Rossini, Gioachino: Petite Messe solennelle (Vocal Score)

Petite Messe solennelle af Rossini er et af den italienske komponists vigtige kirkelige værker. Her i en ny Urtext udgave fra Bärenreiter. Klaverudtog med kor og solister.
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KomponistRossini, Gioachino
InstrumentationSoprano solo, Alto solo, Tenor solo, Bass solo, Mixed choir (SATB), Piano (2), Harmonium
Editor: Brauner, Patricia B. / Gossett, Philip
Arranger: Köhs, Andreas

The “Petite Messe solennelle ” is the finest work of Rossini’s late years. He composed it between 1863 and 1864 at the age of 71 as a commission for Countess Louise Pillet -Will for the consecration of her private chapel, where the work received its first performance in March 1864. Together with the “ Stabat mater”, the mass is one of the composer’s most important sacred works.

The unusual instrumentation with two pianos and harmonium is entirely in keeping with the Neapolitan keyboard tradition of the 18 th century which was cultivated in France in Rossini’s day. It forms a distinct contrast to the style of large-scale sacred compositions as written by, for example, Liszt and Bruckner. Rossini explained that he wrote the later orchestral version of the work dating from 1867 out of concern that if he did not do this, other composers might orchestrate the mass too heavily in later arrangements.

The piano reduction by Andreas Köhs is extremely idiomatic and largely preserves the charming character of the unusual instrumentation.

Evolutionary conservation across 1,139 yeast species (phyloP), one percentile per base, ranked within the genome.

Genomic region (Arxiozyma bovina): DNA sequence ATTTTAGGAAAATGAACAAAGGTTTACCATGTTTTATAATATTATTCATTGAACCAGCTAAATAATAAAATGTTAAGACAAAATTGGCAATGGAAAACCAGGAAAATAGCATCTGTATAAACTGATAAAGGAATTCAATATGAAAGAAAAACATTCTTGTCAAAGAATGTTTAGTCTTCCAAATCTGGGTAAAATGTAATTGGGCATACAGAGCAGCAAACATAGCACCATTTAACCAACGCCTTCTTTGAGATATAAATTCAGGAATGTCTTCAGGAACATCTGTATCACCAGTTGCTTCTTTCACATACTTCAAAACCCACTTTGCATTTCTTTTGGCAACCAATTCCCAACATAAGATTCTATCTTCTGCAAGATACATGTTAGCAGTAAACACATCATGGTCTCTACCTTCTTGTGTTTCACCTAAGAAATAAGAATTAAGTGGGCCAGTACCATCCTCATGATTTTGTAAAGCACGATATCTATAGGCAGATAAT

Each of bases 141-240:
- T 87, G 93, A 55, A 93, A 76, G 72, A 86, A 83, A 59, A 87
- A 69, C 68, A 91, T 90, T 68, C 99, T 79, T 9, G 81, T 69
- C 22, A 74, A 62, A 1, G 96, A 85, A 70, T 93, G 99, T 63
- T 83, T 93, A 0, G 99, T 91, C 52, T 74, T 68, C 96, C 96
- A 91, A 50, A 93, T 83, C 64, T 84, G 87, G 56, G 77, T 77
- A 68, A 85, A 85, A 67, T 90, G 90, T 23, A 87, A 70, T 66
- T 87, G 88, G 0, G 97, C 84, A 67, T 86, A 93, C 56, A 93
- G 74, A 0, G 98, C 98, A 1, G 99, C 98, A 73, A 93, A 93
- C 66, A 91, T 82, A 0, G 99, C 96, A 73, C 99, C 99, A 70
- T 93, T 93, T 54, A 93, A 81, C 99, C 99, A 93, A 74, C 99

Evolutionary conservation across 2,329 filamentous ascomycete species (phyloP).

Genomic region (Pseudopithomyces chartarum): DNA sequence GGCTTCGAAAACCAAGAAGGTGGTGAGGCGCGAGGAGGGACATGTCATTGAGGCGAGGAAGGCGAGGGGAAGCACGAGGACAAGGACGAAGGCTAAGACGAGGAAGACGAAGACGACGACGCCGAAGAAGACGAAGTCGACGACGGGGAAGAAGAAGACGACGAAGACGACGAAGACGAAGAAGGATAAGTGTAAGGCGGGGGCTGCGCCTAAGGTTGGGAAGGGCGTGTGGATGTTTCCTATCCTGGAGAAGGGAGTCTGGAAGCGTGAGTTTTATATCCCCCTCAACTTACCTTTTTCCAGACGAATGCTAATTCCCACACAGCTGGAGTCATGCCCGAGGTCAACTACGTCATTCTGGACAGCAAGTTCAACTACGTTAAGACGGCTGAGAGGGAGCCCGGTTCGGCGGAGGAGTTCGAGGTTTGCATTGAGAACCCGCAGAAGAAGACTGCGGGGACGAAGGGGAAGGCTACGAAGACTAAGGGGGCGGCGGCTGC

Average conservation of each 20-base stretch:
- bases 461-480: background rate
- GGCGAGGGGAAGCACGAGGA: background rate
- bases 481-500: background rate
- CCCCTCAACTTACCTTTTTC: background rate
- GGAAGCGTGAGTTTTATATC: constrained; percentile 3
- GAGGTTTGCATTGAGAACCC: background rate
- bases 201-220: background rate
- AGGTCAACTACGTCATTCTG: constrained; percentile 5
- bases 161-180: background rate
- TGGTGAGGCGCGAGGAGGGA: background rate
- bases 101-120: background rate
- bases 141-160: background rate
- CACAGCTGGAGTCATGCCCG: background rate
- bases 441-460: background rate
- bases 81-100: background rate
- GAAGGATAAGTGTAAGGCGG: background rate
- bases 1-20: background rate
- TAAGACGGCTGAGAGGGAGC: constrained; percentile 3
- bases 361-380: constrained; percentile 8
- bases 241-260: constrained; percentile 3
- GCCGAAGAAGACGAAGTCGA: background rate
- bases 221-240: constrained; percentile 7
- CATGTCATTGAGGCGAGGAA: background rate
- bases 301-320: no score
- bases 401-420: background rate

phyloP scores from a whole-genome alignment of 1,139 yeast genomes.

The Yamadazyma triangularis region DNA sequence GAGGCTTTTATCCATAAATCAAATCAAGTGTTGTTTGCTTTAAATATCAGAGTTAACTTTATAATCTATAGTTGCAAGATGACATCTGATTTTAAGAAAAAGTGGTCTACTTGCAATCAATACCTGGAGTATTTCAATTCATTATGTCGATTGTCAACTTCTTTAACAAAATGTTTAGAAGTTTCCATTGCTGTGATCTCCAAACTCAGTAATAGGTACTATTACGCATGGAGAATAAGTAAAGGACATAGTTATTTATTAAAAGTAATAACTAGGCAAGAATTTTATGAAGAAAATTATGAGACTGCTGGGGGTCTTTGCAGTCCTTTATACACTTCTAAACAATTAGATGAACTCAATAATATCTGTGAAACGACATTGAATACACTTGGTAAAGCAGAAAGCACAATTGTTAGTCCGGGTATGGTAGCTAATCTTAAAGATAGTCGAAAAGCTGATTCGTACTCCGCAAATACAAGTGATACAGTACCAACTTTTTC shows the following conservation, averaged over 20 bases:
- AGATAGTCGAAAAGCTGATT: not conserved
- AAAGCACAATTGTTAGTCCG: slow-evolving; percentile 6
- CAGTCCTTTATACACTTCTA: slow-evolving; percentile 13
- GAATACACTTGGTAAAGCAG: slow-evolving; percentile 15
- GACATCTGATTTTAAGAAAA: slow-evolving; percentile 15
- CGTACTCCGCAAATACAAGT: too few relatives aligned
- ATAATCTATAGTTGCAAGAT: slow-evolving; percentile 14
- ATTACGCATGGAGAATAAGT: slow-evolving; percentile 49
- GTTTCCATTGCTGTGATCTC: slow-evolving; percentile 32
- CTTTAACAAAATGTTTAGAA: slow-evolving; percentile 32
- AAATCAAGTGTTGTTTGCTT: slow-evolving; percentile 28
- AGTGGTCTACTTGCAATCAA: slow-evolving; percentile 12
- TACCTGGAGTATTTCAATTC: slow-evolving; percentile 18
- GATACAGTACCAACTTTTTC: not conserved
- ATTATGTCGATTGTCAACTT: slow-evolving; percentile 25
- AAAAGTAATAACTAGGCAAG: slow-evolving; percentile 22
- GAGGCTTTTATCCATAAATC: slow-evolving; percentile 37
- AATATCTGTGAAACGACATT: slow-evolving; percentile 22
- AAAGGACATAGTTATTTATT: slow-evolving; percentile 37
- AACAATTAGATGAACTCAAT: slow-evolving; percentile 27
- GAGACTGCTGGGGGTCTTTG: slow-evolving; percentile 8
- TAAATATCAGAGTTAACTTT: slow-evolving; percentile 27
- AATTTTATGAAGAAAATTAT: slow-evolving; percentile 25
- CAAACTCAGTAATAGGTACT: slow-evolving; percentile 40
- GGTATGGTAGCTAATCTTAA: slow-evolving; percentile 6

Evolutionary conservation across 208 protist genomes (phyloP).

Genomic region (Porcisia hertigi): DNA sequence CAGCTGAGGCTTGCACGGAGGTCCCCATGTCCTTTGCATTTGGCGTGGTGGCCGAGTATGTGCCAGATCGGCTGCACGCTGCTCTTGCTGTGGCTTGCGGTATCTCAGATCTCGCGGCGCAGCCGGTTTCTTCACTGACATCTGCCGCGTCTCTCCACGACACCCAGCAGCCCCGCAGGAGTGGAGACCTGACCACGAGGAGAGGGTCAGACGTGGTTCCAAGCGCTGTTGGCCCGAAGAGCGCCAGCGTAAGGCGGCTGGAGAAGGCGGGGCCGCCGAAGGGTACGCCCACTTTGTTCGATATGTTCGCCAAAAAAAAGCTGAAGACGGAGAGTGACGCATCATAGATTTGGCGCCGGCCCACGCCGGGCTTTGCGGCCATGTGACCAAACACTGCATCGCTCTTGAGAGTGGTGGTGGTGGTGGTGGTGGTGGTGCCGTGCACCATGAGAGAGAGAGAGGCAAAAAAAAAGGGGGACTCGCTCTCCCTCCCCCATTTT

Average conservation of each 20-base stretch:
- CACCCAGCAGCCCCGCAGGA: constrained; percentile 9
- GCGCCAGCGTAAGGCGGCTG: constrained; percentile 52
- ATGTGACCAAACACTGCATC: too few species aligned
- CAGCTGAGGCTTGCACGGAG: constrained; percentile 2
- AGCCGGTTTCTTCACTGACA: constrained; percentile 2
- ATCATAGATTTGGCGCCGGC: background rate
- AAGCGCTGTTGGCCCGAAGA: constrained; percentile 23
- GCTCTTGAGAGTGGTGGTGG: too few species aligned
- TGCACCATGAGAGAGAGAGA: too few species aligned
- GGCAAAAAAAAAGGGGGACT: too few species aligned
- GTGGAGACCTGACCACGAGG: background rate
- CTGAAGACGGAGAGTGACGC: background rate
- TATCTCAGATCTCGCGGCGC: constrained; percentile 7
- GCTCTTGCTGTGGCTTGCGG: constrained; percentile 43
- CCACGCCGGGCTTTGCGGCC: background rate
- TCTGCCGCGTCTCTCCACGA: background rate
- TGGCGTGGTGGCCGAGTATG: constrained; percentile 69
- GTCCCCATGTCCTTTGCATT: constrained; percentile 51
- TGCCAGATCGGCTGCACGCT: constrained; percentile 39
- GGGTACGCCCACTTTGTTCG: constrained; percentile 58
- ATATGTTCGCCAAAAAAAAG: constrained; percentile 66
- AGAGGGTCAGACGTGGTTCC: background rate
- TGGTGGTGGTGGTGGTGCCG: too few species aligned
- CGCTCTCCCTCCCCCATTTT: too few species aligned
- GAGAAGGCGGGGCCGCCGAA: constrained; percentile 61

- Based on the Urtext of the series “Works of Gioachino Rossini”
- Foreword in three languages (Eng/Ital/Ger)
- With a separate harmonium part and one part for pianos I and II

“…it is very difficult to imagine anyone arriving at
a more scholarly, accurate, and practically usefull
text than this.”
(Classics today July 2010)

“No composer in the first half of the 19th century enjoyed the measure of prestige, wealth, popular acclaim or artistic influence that belonged to Gioachino Rossini. His contemporaries recognized him as the greatest Italian composer of his time. His achievements cast into oblivion the operatic world of Cimarosa and Paisiello , creating new standards against which other composers were to be judged. That both Bellini and Donizetti carved out personal styles is undeniable; but they worked under Rossini’s shadow, and their artistic personalities emerged in confrontation with his operas. Not until the advent of Verdi was Rossini replaced at the center of Italian operatic life.”
(Philip Gossett, The New Grove Dictionary of Music and Musicians)